Posts Tagged ‘multitasking’

Increasing your Productivity

Thursday, April 26th, 2012

It’s normal to have days where it seems like there wasn’t enough time to get what we would have liked done.

Most people often feel that there is almost impossible to accomplish the tasks at hand within the limited amount of time in a day. Most people don’t realize their own abilities and the time that they actually have available to them. Procrastination is one of the biggest obstacles that hamper a person’s ability to even get started on their lists of daily tasks. By following a few simple tricks you’ll be able to better manage your time and increase your chances of achieving the daily goals that you set for yourself.

One of the leading methods of losing time is for an individual to multitask. Although many think that multitasking allows for greater productivity, it actually does the opposite and divides your focus. By facing your day one task at a time you’ll find yourself following through with what you’ve started and focus on the task at hand. Another method of achieving more in your day is by giving each task prioritization and setting alarms so that you can go down your list accordingly as well as have deadlines. By using priorities and alarms it will give you a greater sense of urgency so that you have more drive to finish your objectives. The most important tool that you can utilize is simply taking care of yourself.

By getting enough sleep and eating healthy you’ll be better equipped to handle each day as it comes. Instead of putting things off for the next day you should put effort towards these habits and make the change today.



Friday, June 4th, 2010

iStock_000001993315XSmallWith business and information at such a high demand today it’s difficult to picture anyone who is working at only a single task at a time. Our fast paced lives are the result of us being able to adapt to the speeds we must function and we have developed ways of juggling many things throughout our day at once. Technology has simplified our lives by making everything achievable from the click of a computer so we can move on to other important matters. A business would benefit by having multiple areas of interest going on and having it’s workers dividing their time to work on multi-tasking them all in order to expand at a much faster rate. The downside to multitasking though is that a individuals attention is divided so the quality of the work done may not be as high or careful as it should be. Multi-tasking is a beneficial technique that can get multiple objectives out of the way by working on them simultaneously to make sure they are accomplished in the most efficient manner. Although multi-tasking in certain situations is daring, such as driving in the car, texting your lawyer and using your iphone to check the legal billing software to see if  he entered his hours. A person is still saving precious time by balancing the tasks for the day and is on a high paced path for achieving all their goals in the shortest amount of time possible. It’s only natural that we try to seize every minute of our time and with modern technology it’s never been easier to knock out several more projects than previously before possible. As individuals or as a business it is certain that information and services are being carried about constantly in an almost simultaneous harmony in order to keep themselves expanding.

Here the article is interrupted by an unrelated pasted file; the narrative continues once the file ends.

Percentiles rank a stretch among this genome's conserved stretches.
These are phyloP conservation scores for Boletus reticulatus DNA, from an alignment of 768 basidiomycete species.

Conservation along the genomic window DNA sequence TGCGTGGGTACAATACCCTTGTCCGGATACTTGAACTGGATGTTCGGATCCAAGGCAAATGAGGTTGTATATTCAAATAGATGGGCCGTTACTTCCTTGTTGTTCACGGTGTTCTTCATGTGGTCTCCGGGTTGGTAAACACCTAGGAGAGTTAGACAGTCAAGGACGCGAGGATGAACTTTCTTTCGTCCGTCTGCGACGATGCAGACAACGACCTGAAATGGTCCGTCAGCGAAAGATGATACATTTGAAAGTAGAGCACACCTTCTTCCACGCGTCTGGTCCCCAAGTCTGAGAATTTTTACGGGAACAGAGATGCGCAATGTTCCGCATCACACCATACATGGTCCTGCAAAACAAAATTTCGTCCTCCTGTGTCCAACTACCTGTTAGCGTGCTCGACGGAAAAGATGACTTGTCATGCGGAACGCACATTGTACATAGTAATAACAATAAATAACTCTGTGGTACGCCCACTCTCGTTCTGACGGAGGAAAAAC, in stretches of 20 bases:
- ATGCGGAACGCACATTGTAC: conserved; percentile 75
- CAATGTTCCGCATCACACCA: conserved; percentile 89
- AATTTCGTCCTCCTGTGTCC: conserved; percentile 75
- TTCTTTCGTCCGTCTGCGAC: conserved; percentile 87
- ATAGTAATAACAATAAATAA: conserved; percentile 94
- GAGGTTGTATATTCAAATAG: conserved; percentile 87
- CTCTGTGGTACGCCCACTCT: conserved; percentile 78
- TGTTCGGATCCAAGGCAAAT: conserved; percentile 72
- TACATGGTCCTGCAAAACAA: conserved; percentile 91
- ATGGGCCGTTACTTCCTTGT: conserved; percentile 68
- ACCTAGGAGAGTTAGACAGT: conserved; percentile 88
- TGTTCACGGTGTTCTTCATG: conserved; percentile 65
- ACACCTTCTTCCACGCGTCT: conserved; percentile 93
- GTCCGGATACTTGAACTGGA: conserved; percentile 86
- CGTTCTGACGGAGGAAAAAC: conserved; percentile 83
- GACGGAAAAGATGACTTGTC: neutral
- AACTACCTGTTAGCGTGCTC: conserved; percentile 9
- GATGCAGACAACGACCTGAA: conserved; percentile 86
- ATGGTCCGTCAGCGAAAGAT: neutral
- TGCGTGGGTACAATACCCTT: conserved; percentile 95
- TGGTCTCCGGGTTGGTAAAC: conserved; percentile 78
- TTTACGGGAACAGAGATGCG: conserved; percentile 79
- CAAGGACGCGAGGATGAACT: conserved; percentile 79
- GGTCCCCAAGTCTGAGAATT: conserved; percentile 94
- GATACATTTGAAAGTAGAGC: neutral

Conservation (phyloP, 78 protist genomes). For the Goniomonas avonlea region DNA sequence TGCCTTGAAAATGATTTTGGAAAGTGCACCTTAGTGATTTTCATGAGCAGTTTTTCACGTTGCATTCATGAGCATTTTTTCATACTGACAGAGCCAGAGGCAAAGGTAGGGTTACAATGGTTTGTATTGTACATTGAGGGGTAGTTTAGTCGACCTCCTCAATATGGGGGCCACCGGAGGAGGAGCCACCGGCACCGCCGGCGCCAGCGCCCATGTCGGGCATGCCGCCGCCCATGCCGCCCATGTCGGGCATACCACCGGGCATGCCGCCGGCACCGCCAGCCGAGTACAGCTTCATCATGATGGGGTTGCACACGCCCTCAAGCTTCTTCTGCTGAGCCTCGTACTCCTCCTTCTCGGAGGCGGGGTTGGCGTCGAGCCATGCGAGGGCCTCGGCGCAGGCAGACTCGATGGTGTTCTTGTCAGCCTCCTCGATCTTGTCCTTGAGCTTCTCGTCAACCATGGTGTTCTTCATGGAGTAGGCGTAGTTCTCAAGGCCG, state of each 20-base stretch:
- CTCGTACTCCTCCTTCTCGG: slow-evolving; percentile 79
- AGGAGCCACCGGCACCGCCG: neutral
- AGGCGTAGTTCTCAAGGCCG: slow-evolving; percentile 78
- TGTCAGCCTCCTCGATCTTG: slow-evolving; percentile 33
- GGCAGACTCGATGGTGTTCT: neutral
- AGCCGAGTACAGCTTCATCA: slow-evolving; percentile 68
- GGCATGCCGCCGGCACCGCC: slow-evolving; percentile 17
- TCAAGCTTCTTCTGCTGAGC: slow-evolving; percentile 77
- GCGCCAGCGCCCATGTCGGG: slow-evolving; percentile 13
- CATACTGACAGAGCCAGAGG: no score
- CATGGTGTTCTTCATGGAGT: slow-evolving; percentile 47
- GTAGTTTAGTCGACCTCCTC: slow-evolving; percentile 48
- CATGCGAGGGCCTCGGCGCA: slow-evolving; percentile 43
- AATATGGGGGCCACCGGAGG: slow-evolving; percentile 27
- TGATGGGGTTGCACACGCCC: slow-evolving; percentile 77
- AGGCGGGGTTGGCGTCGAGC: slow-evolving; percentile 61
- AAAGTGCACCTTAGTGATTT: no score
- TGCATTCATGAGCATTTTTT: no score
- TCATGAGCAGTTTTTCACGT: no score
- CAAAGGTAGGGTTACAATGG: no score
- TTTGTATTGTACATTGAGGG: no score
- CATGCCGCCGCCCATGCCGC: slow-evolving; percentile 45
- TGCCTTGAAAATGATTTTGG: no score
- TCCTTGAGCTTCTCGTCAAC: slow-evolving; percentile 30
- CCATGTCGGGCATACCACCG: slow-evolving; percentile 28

How Efficient Is Multitasking?

Wednesday, July 29th, 2009

multitaskingIn the corporate world, “multitasking” has become ordinary. One is expected to handle several tasks simultaneously, completing them all with some degree of accuracy. The problem is, sometimes it simply doesn’t work to do so many things at one time unless it doesn’t matter if none of them gets done very well. Multitasking definitely is not for everyone.

So, what if you happen to be one of those who just can’t juggle eight duties all at once without dropping at least one of the balls you are trying to keep in the air? Perhaps you are easily distracted or cannot focus on more than one thing at once. That just means that you have to manage your tasks well within your own parameters, knowing what you need in order to work efficiently and then creating the work environment that helps you succeed. For example, make to do lists for yourself, prioritizing critical tasks and leaving less important duties at the bottom. Set goals for completing a certain number of those tasks by a certain time, and reward yourself for doing so. Keep distractions to a minimum and let everyone know that you are not to be interrupted until you have completed whatever project you are currently working on. Essentially, keep your boundaries in place so you can focus on what you need to do, then dive in.

Multitasking may not be for you, but you can still be successful even when you do one thing at a time.